A bicycle tour of the rich garden paths of Holland
Vierhouten, Netherlands — The bicycle paths of Holland stretch for a thousand kilometers to every corner of this green, beautiful, and very productive land. The fact that the Dutch countryside is flat, yet infinitely varied, makes it a biker's dream. That its soils are so rich and its people so skilled in horticulture makes it a gardener's dream as well.
For several years, International Bicycle Tours, based in Chappaqua, N.Y., has operated tours for Americans wishing to cycle through this land. Now, with the Dutch flair for growing things in mind and the marked increase in gardening as a hobby in the US, the company has included three tours for bicycling gardeners: the tulip tour (April 16-29) and two garden tours (May 21-June 3 and June 4-17).
Accompanying each of these leisurely cycle tours is a Dutch horticulturist, skilled in both his craft and the English language, to explain just why the bulbs are grown the way they are, how the reeds are planted to prevent soil erosion, and what it is that makes Brussels sprouts grow so large and tasty in the muck soils of the polder lands.
Obviously, the tours include conventional sightseeing, entertainment, restaurants, etc., but gardening and meeting with Dutch gardeners is the foundation on which the trip is built.
The tulip tours will concentrate on the Dutch bulb industry, cycling through farm fields that are a breathtaking patchwork of spring color. The cyclists will go into the fields themselves and listen firsthand to a grower explain his craft. In the villages, homeowners will invite you in to see the ornamentals in the front of the house and the vegetable plot in the back.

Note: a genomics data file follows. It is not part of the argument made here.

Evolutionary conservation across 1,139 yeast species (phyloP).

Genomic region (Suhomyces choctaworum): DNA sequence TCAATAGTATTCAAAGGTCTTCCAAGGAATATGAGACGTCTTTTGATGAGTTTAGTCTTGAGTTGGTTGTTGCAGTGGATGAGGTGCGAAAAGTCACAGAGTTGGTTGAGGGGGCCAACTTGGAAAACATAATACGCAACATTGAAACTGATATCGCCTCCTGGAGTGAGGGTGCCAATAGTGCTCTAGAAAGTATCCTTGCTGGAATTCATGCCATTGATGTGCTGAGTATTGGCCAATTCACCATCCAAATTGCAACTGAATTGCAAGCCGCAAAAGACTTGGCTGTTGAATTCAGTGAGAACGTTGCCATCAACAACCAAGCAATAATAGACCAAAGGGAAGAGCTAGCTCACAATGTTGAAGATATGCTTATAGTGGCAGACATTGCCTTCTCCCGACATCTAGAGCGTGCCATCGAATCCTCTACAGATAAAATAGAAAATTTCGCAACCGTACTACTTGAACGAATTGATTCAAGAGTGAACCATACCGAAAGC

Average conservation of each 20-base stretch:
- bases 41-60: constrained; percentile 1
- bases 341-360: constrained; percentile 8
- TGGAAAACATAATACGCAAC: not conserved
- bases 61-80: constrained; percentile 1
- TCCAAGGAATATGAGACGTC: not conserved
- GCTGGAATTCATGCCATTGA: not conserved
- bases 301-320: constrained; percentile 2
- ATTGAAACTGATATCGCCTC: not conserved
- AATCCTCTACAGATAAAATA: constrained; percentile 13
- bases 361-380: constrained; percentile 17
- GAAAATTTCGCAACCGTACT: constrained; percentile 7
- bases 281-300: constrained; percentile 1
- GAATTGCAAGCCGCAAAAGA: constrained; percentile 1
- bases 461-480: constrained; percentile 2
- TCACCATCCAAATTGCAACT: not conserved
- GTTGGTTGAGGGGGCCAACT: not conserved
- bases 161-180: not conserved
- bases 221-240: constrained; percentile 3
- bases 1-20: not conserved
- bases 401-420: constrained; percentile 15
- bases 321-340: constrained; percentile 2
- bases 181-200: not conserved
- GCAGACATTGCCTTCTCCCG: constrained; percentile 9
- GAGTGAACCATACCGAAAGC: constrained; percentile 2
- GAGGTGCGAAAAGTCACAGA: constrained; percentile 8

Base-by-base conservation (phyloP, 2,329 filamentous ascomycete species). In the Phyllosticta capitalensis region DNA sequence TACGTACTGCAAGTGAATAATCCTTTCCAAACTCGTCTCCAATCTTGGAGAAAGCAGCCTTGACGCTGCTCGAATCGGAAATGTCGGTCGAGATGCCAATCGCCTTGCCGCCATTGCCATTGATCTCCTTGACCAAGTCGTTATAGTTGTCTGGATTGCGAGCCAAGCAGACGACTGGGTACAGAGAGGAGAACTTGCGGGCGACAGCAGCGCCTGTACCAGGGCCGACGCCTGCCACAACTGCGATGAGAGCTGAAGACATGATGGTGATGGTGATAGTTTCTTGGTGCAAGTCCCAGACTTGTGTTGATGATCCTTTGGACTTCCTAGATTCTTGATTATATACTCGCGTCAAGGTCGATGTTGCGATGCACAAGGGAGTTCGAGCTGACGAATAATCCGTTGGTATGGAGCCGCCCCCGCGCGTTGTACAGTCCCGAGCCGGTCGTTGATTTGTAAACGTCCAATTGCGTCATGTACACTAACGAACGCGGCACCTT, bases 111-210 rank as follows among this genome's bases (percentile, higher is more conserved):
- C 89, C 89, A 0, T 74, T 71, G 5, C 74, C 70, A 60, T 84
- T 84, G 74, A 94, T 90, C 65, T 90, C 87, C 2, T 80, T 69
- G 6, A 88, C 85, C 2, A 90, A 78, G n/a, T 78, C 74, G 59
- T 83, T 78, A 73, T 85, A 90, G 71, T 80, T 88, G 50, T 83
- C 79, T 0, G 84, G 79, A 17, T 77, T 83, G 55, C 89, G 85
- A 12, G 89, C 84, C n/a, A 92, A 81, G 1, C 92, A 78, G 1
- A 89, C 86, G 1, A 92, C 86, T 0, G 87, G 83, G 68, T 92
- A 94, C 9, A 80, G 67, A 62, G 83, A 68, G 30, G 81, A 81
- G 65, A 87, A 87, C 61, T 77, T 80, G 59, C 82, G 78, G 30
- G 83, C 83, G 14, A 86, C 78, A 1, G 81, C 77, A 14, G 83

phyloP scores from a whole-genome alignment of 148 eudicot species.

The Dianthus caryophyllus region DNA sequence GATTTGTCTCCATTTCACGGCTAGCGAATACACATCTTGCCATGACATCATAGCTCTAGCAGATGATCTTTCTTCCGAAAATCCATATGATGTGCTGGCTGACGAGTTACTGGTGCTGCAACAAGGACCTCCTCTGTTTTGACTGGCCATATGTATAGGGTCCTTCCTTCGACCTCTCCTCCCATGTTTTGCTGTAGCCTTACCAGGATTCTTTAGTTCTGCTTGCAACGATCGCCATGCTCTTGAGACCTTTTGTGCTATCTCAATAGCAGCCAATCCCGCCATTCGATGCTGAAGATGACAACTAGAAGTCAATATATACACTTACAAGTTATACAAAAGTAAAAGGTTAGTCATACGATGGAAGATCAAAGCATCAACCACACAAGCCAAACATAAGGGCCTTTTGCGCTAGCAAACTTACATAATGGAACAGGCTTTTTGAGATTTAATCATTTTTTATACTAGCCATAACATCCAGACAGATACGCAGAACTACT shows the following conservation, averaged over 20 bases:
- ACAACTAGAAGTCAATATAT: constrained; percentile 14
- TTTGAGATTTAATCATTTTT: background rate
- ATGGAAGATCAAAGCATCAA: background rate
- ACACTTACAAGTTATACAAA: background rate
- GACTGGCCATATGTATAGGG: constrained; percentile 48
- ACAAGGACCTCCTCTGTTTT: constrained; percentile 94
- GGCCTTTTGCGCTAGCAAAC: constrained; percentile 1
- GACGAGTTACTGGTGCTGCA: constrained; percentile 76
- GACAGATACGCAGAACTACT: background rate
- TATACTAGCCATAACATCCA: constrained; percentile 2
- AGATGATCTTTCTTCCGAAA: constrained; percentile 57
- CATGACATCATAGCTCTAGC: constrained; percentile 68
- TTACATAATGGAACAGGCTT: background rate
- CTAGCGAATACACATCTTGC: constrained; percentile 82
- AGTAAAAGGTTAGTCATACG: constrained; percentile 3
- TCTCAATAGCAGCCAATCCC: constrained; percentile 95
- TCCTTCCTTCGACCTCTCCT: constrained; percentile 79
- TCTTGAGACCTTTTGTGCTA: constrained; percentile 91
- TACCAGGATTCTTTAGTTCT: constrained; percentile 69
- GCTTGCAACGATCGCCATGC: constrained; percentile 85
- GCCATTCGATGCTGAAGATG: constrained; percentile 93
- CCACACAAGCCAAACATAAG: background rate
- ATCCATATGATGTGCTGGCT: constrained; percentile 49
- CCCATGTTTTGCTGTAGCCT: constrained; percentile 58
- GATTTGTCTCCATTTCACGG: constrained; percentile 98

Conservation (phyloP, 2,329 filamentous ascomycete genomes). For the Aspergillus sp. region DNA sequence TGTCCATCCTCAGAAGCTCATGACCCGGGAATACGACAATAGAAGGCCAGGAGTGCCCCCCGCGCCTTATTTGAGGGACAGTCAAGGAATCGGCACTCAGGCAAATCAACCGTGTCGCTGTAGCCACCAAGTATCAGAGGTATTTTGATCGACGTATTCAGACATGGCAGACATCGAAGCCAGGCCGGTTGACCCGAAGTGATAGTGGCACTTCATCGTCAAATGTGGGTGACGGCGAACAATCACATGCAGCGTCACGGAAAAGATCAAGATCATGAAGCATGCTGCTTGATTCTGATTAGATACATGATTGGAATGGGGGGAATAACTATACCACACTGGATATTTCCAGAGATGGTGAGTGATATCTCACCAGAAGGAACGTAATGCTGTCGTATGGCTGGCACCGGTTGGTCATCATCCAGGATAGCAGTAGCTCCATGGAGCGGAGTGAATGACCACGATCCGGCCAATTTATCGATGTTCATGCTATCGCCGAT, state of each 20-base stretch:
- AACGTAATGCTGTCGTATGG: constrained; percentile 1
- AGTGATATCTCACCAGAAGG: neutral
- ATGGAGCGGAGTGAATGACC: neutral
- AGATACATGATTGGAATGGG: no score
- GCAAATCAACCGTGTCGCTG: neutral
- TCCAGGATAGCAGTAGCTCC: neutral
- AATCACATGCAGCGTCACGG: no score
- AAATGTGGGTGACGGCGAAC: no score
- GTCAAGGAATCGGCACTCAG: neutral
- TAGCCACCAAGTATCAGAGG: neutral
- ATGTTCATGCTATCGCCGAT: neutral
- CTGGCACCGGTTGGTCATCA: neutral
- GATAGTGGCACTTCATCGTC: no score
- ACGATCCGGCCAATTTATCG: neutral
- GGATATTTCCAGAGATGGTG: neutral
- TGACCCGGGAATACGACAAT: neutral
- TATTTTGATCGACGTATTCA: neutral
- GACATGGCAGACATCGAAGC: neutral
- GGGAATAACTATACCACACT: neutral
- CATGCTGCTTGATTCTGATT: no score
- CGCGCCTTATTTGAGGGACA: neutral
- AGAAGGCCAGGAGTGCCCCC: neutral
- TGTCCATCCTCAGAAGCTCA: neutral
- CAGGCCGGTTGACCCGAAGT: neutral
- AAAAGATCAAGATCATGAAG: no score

There will be visits, too, to conventional farms and small cheesemaking operations; to fishing villages on the Ijselmeer and towns whose architecture remains firmly rooted in the medieval past.
The later garden tours will pay somewhat less attention to bulbs and more to the dune country, where continuous planting of reeds has brought a halt to the ravages of the wind and sea, and the heather-covered moors of Drente along with trips to farms and private homes.
Frank Behrendt is the expatriate Dutchman and Chappaqua, NY resident who organizes the tours. As he explains it, a typical day starts with a hearty Dutch breakfast of fresh rolls, sweet butter, jam, cheese, juice, and hot beverage, after which the cyclists mount their bikes and ride off into the countryside.
''We follow a leisurely course and always have time to enjoy serendipitous pleasures. If the day is warm and beautiful we will stop beneath the trees for a regal spread of Gouda (cheese), crusty bread, fresh fruit, and vegetables. If we are wheeling through a tiny village known for its delicious pannekoeken (Dutch pancakes), we will happily indulge.
''By five each evening, we reach our next hotel, shower, change, and are ready for a sumptuous feast which might be a rijsttafel (a smorgasboard of Indonesian, Japanese, and Chinese delicacies).''
All of the Behrendt tours end in this exqusite woodland region of Vierhouten and its near neighbors of Nusnpeet, Elspeet, and Tongeren, to name a few. Wild boar still forage in the surrounding woodlands at night while by day a hare might dart across the cycle path in front of you.
Clusters of pink mushrooms push up through the forest litter and ferns abound everywhere. It is an area of peace and tranquility, good food, and the occasional sound of klompen (wooden shoes) on cobblestones. A great place, indeed, to conclude any trip to the Netherlands.
Obviously one must know how to ride a bicycle to take one of these tours, and it would pay to get some riding experience in one's hometown before leaving. But there is no need to train like an athlete for the going is easy paced throughout.
Having not cycled any distance for some while, I had no difficulty taking in the final day of a recent cycle tour here, with one exception: I was very conscious of the saddle beneath me by day's end. Getting used to the saddle, then, more than conditioning leg muscles is the most important preparation for a planned bike trip.
For more details write: Garden, International Bicycle Tours, 12 Mid Place, Chappaqua, N.Y. 10514.